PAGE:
Imaging Jupiter's radiation belts down to 127 MHz with LOFAR

Rene Breton, J N {Girard}, P {Zarka}, C {Tasse}, S {Hess}, I {de Pater}, D {Santos-Costa}, Q {Nenon}, A {Sicard}, S {Bourdarie}, J {Anderson}, A {Asgekar}, M E {Bell}, I {van Bemmel}, M J {Bentum}, G {Bernardi}, P {Best}, A {Bonafede}, F {Breitling}, J W {Broderick}W N {Brouw}, M {Brüggen}, B {Ciardi}, S {Corbel}, A {Corstanje}, F {de Gasperin}, E {de Geus}, A {Deller}, S {Duscha}, J {Eislöffel}, H {Falcke}, W {Frieswijk}, Michael Garrett, J {Grie{\ss}meier}, A W {Gunst}, J W T {Hessels}, M {Hoeft}, J {Hörandel}, M {Iacobelli}, E {Juette}, V I {Kondratiev}, M {Kuniyoshi}, G {Kuper}, J {van Leeuwen}, M {Loose}, P {Maat}, G {Mann}, S {Markov}, R {McFadden}, D {McKay-Bukowski}, J {Moldon}, H {Munk}, A {Nelles}, M J {Norden}, E {Orru}, H {Paas}, M {Pandey-Pommier}, R {Pizzo}, A G {Polatidis}, W {Reich}, H {Röttgering}, A {Rowlinson}, D {Schwarz}, O {Smirnov}, M {Steinmetz}, J {Swinbank}, M {Tagger}, S {Thoudam}, M C {Toribio}, R {Vermeulen}, C {Vocks}, R J {van Weeren}, R A M J {Wijers}, O {Wucknitz}

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    Context. Observing Jupiter's synchrotron emission from the Earth remains today the sole method to scrutinize the distribution and dynamical behavior of the ultra energetic electrons magnetically trapped around the planet (because in-situ particle data are limited in the inner magnetosphere). Aims. We perform the first resolved and low-frequency imaging of the synchrotron emission with LOFAR at 127 MHz. The radiation comes from low energy electrons ( 1-30 MeV) which map a broad region of Jupiter's inner magnetosphere. Methods (see article for complete abstract) Results. The first resolved images of Jupiter's radiation belts at 127-172 MHz are obtained along with total integrated flux densities. They are compared with previous observations at higher frequencies and show a larger extent of the synchrotron emission source (>=4 $R_J$). The asymmetry and the dynamic of east-west emission peaks are measured and the presence of a hot spot at lambda_III=230 {\deg} $\pm$ 25 {\deg}. Spectral flux density measurements are on the low side of previous (unresolved) ones, suggesting a low-frequency turnover and/or time variations of the emission spectrum. Conclusions. LOFAR is a powerful and flexible planetary imager. The observations at 127 MHz depict an extended emission up to 4-5 planetary radii. The similarities with high frequency results reinforce the conclusion that: i) the magnetic field morphology primarily shapes the brightness distribution of the emission and ii) the radiating electrons are likely radially and latitudinally distributed inside about 2 $R_J$. Nonetheless, the larger extent of the brightness combined with the overall lower flux density, yields new information on Jupiter's electron distribution, that may shed light on the origin and mode of transport of these particles.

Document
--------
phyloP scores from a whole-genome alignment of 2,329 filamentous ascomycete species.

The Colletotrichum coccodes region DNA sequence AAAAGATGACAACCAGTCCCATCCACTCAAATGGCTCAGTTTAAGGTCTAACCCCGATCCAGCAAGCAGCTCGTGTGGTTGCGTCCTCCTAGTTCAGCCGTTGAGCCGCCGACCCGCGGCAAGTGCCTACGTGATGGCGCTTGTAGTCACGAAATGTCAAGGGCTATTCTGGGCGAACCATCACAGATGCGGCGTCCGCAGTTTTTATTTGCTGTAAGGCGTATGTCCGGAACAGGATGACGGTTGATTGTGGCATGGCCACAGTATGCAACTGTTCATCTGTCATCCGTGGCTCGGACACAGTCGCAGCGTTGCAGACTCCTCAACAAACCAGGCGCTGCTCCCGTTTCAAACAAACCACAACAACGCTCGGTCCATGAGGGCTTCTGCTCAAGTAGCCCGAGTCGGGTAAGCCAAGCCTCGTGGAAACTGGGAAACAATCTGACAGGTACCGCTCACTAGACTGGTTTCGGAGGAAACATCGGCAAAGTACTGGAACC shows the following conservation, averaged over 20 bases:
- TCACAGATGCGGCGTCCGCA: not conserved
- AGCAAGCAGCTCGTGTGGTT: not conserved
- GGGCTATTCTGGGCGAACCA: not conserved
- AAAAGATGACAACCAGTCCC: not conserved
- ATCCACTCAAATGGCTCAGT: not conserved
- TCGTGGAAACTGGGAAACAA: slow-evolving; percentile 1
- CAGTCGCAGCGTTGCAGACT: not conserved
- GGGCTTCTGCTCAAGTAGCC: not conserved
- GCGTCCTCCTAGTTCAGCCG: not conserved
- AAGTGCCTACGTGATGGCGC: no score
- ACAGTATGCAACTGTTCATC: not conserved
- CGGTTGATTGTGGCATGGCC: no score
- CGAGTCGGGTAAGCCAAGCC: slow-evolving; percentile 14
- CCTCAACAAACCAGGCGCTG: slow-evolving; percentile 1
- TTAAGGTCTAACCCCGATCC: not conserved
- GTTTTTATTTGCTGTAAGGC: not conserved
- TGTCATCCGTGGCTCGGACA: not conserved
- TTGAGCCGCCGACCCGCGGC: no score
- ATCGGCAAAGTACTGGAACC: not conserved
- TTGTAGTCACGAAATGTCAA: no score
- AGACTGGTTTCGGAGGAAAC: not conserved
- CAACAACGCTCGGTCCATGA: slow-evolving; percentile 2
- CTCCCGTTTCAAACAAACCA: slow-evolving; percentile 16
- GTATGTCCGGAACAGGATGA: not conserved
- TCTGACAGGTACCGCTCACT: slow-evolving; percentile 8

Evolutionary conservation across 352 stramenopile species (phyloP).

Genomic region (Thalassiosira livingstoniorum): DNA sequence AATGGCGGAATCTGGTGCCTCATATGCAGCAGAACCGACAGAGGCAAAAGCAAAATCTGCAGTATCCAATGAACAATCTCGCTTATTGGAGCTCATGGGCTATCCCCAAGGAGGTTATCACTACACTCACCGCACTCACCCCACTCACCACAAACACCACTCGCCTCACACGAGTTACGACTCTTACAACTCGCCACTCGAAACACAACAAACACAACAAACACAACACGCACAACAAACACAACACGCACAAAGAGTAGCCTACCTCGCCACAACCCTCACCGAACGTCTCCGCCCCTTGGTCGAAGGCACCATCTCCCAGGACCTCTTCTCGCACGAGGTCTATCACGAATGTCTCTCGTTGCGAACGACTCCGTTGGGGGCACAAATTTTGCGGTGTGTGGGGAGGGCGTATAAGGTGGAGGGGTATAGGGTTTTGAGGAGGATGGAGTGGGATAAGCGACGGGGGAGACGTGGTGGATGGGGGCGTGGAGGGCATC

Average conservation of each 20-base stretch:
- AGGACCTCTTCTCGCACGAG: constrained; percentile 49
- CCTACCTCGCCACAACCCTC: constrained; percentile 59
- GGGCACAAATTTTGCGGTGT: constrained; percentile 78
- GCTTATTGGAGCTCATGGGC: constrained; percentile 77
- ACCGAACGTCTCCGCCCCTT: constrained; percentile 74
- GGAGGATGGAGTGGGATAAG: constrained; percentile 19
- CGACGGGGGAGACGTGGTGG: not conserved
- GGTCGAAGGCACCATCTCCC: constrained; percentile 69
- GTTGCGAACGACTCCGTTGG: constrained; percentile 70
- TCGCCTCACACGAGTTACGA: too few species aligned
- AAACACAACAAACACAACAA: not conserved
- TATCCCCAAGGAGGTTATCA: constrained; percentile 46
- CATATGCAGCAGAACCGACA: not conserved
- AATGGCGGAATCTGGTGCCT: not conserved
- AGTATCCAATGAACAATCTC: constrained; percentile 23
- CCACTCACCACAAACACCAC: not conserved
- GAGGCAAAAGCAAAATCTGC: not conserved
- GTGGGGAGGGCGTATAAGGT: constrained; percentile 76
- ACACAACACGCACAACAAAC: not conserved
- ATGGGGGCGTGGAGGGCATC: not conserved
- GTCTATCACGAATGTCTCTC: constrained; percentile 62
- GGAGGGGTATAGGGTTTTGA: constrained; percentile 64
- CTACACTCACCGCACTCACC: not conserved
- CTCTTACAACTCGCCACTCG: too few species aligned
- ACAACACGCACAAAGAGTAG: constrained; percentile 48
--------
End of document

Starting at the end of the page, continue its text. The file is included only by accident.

Original languageEnglish
    JournalAstronomy & Astrophysics
    Publication statusPublished - 27 Nov 2015


    • Astrophysics - Earth and Planetary Astrophysics
    • Astrophysics - Instrumentation and Methods for Astrophysics


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